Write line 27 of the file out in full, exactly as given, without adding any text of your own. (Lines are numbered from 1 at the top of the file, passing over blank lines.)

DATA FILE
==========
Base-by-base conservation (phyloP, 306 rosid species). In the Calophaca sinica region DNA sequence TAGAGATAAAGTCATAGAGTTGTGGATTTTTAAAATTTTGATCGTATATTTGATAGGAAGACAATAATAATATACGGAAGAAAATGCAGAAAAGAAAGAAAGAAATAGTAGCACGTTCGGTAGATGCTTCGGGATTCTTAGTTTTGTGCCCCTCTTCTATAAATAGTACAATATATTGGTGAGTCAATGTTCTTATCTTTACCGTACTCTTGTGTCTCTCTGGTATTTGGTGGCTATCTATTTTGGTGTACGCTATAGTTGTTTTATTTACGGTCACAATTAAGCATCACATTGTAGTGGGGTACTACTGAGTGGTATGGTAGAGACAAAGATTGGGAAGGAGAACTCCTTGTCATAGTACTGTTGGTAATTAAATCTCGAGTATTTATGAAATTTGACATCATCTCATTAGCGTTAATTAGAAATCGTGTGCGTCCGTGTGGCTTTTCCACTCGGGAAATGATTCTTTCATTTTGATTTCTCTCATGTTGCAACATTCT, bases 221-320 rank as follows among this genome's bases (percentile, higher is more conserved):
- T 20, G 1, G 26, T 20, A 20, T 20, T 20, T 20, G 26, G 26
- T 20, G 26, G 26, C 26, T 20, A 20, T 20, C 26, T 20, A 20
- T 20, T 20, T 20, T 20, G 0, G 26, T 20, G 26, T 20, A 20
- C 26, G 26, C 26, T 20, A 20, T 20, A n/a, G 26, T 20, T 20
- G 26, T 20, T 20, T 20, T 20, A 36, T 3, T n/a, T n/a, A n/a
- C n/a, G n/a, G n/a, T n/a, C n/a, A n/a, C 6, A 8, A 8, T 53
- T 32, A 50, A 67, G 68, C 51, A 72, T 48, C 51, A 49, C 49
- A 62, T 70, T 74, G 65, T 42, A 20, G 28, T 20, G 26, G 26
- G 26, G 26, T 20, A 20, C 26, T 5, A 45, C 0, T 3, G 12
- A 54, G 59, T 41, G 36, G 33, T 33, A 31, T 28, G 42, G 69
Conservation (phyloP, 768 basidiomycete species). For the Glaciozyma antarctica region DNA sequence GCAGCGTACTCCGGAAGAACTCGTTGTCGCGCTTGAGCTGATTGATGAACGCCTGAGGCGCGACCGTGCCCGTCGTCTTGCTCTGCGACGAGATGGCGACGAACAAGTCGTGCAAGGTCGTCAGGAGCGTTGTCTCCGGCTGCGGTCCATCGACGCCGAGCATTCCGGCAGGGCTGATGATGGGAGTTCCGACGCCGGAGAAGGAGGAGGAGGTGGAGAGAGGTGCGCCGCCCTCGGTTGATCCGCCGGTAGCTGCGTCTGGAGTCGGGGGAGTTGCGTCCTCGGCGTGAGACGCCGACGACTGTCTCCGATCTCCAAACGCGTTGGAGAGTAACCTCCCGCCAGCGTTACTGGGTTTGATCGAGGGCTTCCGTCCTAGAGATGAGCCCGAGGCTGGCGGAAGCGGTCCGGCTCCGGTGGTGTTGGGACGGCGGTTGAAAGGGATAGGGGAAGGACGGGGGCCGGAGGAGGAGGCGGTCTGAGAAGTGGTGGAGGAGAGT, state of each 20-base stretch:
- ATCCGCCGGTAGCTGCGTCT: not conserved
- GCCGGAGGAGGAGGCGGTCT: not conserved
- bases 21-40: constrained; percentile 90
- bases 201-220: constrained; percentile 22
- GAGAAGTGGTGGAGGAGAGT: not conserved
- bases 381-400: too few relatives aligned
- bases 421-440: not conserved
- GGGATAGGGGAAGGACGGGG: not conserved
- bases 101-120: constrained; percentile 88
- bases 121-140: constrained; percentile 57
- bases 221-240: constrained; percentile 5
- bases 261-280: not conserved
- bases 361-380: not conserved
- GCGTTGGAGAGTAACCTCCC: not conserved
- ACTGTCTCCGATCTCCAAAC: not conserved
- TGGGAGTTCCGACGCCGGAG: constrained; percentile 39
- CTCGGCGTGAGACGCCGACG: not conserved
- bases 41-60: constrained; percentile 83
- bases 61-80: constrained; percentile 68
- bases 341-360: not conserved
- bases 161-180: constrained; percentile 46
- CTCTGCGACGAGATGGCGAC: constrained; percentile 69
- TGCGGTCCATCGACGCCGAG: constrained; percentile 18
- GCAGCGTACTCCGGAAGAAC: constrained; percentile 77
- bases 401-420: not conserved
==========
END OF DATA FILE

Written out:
- ACTGTCTCCGATCTCCAAAC: not conserved